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Counting wealth in offshore tax havens boosts estimates of inequality

The amount of wealth stashed in offshore tax havens has big implications for inequality. Why? Unless you can account for hidden riches, it’s difficult to know how wide the disparities in wealth really are. So economists led by Berkeley’s Gabriel Zucman decided to find out who owns the wealth in tax havens.

They estimated total offshore wealth at about 10 percent of world GDP in 2007, or $5.6 trillion. About half was kept in Switzerland, the world’s premier offshore banking center since the 1920s. Conveniently, the central bank of Switzerland publishes country-by-country breakdowns of offshore wealth in the nation’s banks.

But what about other tax havens? In 2016, the Bank for International Settlements started to release data on the origin of bank deposits held in offshore banking centers like Jersey and Luxembourg. That made it possible to see how much money residents of Germany, for example, held in accounts in Hong Kong SAR. Zucman and his collaborators used the two data sources to estimate the ratio of offshore wealth to GDP by country.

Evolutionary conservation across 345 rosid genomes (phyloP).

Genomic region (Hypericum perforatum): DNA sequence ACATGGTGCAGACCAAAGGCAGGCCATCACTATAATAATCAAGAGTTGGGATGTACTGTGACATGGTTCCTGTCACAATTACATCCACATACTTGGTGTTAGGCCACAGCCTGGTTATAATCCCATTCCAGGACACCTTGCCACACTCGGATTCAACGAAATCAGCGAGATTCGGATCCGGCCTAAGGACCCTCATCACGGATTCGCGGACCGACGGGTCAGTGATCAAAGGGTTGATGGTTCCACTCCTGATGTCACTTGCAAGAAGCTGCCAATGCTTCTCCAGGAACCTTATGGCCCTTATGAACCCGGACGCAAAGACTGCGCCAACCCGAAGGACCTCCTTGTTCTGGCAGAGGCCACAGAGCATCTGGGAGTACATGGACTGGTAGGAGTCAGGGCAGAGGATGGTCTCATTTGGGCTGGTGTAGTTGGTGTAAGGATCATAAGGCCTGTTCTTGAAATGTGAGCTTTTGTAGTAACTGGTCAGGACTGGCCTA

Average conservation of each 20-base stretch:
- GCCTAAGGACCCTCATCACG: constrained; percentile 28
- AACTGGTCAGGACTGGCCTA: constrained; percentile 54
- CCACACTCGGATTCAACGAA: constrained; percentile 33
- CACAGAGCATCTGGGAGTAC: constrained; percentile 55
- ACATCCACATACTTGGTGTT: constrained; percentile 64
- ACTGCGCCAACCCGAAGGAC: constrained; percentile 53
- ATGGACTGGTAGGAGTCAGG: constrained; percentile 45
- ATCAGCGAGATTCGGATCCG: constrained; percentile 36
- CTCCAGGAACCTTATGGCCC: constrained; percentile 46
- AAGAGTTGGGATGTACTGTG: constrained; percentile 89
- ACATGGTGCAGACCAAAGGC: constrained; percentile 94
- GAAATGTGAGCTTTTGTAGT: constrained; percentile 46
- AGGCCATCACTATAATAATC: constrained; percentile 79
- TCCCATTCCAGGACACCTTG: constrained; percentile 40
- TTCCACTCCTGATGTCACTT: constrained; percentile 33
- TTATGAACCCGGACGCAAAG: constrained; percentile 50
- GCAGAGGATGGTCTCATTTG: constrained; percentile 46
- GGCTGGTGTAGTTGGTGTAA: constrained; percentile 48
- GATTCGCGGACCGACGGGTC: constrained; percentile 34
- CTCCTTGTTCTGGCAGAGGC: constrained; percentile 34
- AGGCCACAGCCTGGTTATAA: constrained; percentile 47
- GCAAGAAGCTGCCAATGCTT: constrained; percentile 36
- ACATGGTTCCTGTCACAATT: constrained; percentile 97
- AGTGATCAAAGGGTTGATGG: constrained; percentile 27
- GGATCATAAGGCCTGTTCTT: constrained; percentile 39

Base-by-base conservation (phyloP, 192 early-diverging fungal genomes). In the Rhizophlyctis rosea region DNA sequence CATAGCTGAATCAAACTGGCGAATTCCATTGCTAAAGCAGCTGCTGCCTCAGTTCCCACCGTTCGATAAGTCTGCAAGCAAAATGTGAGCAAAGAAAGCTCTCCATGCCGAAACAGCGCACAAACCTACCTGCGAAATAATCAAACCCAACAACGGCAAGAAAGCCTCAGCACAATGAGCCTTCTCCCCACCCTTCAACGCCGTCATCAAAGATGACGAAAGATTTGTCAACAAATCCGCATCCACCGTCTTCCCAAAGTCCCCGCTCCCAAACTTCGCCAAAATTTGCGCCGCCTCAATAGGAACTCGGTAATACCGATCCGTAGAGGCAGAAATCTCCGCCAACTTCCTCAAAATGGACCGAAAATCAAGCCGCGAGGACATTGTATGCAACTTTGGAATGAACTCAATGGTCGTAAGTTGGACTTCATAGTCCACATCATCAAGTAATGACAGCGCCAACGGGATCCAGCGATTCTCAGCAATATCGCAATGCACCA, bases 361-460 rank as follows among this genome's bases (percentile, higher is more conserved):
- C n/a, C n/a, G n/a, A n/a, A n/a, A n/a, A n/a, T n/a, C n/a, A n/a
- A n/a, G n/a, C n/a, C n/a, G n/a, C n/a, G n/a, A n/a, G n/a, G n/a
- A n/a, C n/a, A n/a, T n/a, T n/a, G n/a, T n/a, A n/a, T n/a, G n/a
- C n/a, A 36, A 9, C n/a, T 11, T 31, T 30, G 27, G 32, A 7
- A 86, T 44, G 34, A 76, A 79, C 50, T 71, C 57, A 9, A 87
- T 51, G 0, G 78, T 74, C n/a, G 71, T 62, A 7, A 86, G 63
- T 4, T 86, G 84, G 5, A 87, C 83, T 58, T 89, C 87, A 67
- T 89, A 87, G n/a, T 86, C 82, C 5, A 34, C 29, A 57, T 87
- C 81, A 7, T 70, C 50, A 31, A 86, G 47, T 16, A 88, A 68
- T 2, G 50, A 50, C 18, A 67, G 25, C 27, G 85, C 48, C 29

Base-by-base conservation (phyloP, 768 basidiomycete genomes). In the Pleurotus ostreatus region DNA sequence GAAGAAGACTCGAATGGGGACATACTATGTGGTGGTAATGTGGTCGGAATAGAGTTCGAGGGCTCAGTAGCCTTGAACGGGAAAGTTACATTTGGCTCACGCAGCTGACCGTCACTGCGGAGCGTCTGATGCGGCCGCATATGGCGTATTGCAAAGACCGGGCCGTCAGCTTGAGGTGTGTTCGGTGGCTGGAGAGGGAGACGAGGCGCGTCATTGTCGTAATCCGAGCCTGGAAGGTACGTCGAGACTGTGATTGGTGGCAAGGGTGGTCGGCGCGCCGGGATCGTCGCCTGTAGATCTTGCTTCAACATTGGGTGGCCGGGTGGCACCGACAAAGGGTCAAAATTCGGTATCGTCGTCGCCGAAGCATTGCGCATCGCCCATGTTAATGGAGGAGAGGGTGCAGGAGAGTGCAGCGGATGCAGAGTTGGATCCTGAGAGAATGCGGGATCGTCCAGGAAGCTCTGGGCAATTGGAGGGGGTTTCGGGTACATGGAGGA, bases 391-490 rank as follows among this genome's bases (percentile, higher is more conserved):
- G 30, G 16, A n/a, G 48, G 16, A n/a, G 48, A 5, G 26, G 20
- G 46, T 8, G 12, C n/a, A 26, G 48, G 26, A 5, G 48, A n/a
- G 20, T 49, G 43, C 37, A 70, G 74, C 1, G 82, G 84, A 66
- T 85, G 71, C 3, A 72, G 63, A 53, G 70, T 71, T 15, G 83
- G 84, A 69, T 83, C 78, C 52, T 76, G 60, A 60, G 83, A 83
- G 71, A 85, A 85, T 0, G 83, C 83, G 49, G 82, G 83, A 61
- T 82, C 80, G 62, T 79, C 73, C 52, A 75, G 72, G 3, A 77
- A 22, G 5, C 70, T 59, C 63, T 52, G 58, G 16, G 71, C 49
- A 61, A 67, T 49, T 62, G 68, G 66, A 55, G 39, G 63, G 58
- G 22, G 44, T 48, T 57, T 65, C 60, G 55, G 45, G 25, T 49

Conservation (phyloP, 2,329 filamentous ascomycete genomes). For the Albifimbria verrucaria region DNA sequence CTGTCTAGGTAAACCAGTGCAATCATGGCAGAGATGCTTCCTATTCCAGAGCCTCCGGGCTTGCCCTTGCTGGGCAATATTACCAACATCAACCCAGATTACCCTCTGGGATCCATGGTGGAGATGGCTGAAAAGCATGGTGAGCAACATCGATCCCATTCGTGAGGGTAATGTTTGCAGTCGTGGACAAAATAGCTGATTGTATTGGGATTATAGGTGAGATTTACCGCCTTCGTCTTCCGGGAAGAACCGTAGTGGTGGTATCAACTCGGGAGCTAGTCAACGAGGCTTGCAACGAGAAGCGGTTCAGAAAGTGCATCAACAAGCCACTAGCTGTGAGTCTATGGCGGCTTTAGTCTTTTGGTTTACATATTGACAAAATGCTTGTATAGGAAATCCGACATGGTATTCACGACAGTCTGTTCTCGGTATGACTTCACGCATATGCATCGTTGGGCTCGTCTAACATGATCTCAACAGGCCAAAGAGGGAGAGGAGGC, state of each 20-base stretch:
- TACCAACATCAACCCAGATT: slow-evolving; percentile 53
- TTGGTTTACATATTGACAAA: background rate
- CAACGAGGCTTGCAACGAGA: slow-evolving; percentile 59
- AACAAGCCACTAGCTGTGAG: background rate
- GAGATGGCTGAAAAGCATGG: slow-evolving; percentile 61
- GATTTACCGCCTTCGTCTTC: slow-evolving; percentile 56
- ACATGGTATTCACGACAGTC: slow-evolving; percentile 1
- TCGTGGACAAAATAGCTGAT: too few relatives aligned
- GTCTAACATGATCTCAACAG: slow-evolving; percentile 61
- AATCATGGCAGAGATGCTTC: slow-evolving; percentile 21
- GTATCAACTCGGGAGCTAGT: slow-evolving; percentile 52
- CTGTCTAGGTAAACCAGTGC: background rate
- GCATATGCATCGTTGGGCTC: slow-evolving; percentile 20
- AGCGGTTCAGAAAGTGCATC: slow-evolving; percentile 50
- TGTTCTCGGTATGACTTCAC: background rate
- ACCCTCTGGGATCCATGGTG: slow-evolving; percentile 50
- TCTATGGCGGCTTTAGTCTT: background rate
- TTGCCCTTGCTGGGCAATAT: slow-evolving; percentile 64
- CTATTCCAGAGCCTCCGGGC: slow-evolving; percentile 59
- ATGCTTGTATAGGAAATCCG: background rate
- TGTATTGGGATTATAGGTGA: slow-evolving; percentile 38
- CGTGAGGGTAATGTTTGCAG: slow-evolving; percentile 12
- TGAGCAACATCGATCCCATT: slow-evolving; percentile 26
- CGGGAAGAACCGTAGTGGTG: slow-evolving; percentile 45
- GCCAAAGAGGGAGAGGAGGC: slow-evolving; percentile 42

The figures vary dramatically, from just a small percentage of GDP in Scandinavia to as much as 60 percent in Russia, the Gulf states, and Latin America. Interestingly, they found connections between offshore wealth and the presence of natural resources, a history of political instability, and proximity to Switzerland.

Other data—including a leak of confidential records from the Swiss subsidiary of HSBC in 2007—suggest that the distribution of offshore wealth is heavily skewed toward the rich: about 80 percent belongs to the top 0.1 percent of households. The conclusion: accounting for offshore assets substantially boosts the wealth share of the very richest people. In other words, inequality may be far greater than other studies have found.

Lijun Li


CHRIS WELLISZ is a freelance writer and editor.

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